This, of course, means that properties near transit lines and commercial districts will immediately become greatly in demand - whereas demand for places out in the burbs will dry up completely. What will end up happening is that friends and families will end up crowded into the desirable properties (and the rent will go up due to greatly increased demand) while at the same time outlying neighborhoods will become basically abandoned - used for scavening materials, as the Archdruid also speculates. Those who are truly desperate will become squatters in these properties, and fires and disease will be a constant problem as people without utilities resort to whatever means are necessary for sanitation and cooking and warmth.

Those who live far from shopping centers cannot bring home food in any reasonable amount of time or large quantity - even backpacks, bikes, and little red wagons with coolers can only carry so much. Shopping will become a major part of somebody's daily schedule in the extended group - walking perhaps a few miles every day or every other day to obtain what the group needs for food and personal items. (I am optimistically presuming these will still be available at a more or less reasonable cost or through barter.) Government price fixing is not out of the question, meaning an ferocious black market will spring up almost immediately. The group will have to pool their resources to obtain what they need, and trade favors and services with their neighbors. A barter system for skilled labour will almost certainly arise, leading to (as I said above) home businesses, as household groups trade what skills or time they have to receive skills or services they don't have. Some small eateries that people can walk to will survive - large chain restaurants that depend on drawing large crowds from far areas will fail. Most likely, people will once again have to learn how to cook properly.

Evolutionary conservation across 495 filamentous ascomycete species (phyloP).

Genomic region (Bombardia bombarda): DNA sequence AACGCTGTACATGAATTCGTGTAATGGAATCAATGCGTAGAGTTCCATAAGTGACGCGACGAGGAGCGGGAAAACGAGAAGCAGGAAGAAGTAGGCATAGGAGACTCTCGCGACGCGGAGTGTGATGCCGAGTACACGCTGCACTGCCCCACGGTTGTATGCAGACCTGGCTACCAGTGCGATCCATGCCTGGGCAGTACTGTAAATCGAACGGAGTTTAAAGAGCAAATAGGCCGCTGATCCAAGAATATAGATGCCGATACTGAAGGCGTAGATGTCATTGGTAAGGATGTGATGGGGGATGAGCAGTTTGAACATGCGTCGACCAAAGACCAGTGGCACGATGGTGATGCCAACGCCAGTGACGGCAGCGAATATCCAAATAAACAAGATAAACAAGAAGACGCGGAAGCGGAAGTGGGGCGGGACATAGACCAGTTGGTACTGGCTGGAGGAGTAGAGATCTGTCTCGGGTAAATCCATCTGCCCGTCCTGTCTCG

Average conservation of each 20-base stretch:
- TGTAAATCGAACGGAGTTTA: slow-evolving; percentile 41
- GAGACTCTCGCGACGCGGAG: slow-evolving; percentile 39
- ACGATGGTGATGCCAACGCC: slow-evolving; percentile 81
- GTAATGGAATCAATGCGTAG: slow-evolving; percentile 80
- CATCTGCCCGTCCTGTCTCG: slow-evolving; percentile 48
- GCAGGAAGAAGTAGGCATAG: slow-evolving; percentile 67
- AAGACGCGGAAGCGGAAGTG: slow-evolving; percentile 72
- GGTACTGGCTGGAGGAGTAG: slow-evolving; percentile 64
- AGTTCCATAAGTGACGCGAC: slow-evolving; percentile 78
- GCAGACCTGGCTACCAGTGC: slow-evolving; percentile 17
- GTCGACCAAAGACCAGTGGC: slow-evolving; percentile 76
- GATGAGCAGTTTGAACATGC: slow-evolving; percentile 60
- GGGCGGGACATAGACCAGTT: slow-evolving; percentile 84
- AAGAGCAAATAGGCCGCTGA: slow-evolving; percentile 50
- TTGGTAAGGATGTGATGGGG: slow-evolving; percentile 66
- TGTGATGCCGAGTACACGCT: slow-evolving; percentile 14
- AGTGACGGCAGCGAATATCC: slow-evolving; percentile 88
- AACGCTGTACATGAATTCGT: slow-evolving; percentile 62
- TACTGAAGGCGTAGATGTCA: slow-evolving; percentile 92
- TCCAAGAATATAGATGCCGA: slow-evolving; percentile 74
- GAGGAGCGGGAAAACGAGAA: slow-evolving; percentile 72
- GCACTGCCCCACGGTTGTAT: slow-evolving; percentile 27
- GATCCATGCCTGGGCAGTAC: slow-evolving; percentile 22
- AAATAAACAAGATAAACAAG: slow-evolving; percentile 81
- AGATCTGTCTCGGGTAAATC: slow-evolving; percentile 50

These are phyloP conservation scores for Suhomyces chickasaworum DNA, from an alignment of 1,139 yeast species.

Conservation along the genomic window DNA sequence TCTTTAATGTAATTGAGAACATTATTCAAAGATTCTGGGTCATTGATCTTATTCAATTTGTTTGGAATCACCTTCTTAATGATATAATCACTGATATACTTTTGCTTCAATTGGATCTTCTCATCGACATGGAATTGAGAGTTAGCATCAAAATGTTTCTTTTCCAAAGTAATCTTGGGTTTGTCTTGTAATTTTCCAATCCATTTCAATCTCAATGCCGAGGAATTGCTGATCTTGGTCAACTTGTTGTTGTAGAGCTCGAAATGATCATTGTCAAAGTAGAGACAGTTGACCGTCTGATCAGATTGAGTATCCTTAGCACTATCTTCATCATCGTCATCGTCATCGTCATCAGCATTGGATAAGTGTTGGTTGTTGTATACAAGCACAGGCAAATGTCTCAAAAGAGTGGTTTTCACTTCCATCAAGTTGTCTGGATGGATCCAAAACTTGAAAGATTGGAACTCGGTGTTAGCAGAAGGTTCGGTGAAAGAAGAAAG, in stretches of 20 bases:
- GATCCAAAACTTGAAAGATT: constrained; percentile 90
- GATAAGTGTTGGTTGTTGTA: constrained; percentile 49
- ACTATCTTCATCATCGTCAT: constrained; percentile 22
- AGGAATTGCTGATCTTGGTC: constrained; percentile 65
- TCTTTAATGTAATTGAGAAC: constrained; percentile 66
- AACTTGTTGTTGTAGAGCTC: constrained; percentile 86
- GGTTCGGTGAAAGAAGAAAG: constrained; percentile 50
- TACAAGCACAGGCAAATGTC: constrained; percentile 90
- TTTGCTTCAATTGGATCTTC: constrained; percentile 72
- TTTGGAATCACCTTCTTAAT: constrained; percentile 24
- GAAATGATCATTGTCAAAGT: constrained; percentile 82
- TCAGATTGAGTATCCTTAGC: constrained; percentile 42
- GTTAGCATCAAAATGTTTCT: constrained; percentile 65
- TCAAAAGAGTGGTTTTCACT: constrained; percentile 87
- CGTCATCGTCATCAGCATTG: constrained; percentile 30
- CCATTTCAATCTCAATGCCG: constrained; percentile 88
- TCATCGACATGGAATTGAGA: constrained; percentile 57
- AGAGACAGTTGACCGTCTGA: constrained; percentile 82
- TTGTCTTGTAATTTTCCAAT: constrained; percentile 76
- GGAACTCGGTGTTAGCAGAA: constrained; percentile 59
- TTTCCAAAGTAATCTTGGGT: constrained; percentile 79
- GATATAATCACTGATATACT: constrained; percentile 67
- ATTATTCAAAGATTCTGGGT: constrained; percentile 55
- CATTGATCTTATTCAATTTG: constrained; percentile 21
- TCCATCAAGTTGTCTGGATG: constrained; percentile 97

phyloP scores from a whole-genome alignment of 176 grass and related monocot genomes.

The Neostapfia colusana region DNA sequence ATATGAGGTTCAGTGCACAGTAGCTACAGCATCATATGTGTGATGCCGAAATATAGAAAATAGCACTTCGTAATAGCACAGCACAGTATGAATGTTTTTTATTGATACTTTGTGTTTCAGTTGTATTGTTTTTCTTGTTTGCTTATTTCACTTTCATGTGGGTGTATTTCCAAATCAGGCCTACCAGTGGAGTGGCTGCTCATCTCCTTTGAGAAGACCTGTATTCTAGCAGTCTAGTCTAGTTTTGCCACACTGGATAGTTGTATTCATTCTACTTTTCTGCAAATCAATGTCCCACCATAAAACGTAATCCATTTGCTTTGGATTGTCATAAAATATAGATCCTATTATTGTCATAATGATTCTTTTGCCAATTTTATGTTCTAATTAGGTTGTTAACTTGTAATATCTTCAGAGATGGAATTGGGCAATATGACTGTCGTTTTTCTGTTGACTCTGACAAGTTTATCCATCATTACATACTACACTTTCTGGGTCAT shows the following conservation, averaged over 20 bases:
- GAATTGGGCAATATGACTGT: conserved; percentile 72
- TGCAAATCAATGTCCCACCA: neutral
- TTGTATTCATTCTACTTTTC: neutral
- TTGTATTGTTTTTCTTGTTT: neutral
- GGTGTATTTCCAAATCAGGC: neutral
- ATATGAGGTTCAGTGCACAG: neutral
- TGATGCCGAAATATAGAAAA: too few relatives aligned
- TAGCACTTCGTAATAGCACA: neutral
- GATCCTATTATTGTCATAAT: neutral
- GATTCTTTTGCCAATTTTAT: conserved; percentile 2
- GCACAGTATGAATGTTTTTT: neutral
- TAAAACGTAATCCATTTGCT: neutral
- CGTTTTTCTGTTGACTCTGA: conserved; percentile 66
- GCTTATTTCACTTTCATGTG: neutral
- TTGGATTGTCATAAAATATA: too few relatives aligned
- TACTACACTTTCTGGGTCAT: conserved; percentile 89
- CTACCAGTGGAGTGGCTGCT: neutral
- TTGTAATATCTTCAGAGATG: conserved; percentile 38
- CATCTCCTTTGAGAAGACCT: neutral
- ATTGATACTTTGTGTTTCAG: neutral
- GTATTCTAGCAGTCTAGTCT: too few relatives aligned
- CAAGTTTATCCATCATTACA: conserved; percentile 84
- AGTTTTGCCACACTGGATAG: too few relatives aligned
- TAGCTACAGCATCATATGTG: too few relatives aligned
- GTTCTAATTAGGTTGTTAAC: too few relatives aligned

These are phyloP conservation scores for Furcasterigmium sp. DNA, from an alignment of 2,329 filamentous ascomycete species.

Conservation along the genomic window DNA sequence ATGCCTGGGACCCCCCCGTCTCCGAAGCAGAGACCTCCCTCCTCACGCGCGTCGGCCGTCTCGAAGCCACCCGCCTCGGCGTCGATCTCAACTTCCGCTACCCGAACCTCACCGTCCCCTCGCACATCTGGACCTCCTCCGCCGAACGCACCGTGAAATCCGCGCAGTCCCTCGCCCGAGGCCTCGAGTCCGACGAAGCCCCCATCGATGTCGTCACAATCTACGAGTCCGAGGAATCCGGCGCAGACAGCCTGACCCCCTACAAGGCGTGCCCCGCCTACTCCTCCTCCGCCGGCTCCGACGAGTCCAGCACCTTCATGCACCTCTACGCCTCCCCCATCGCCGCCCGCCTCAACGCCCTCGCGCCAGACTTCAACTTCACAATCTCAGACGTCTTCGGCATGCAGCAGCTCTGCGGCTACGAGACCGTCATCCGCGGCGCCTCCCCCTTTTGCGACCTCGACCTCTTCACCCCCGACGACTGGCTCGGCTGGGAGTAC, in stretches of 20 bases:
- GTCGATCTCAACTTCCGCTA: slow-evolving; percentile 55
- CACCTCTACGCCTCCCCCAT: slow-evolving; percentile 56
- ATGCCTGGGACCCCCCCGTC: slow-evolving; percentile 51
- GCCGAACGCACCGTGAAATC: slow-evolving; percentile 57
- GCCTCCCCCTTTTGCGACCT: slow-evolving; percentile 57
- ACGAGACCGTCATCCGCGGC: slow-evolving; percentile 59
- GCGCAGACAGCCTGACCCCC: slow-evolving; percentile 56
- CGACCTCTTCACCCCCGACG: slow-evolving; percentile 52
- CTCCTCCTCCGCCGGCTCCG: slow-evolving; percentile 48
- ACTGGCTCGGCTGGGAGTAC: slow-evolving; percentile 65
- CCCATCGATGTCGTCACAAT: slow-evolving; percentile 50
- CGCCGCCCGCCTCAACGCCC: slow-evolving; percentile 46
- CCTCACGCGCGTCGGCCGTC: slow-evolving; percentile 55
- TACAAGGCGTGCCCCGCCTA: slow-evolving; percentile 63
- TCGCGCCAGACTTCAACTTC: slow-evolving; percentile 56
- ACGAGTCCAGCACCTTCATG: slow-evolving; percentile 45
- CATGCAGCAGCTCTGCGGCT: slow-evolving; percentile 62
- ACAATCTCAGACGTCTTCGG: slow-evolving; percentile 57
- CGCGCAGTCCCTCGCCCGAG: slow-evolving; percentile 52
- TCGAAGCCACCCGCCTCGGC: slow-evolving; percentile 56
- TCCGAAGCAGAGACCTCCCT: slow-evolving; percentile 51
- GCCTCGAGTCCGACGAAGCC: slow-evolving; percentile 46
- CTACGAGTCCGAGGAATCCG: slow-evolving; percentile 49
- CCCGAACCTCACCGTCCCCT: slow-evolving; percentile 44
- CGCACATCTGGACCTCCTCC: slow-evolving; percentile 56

This shuffling of residences may continue for quite a while, due to business failures of those companies that rely on consumerism for their livelihood. Consumerism as we know it is going to die a painful death. Instead of national chains, people are going to have to return to making their own products in their own local area, and this transition will take a while. Likewise, many small private organic and sustainable farms will need to spring up to feed people - no doubt the government will provide subsidies for basic foodstuffs for a while, but the era of receiving out-of-season foods from halfway across the world will also be over. People are going to have to go back to buying from local farms, who either preserve or can their own produce or, more likely, that will be left to the family group themselves. This is nearly a lost skill in this country - but there are those of us who still know how to do it, given adequate materials (glass jars, lids or wax). "Victory" gardens will need to spring up in every yard, container gardening on terraces, balconies and decks - even rooftop gardens.

With gasoline no longer available at affordable prices, it is likely that centralized school systems will be decentralized. Children will walk (or possibly be bussed) only to the closest school buildings - most will return to being k-12 buildings and offering only set programs of study, since room will be scarce for changing classes every hour. Most class groups will stay together all day. It will be the Teachers who go from room to room, not the students. Food service may or may not still be available - it might be a good idea to have lunchboxes and coldpacks in case the kids all have to bring their own lunches and snacks.

What about elderly parents or grandparents? If their home is not one of the desirable properties near transit or commercial districts where the jobs are located, they will have to be taken in by their children. That may mean they need to be transported from far away, probably at considerable expense, to be re-integrated into the extended family of the most stable breadwinner.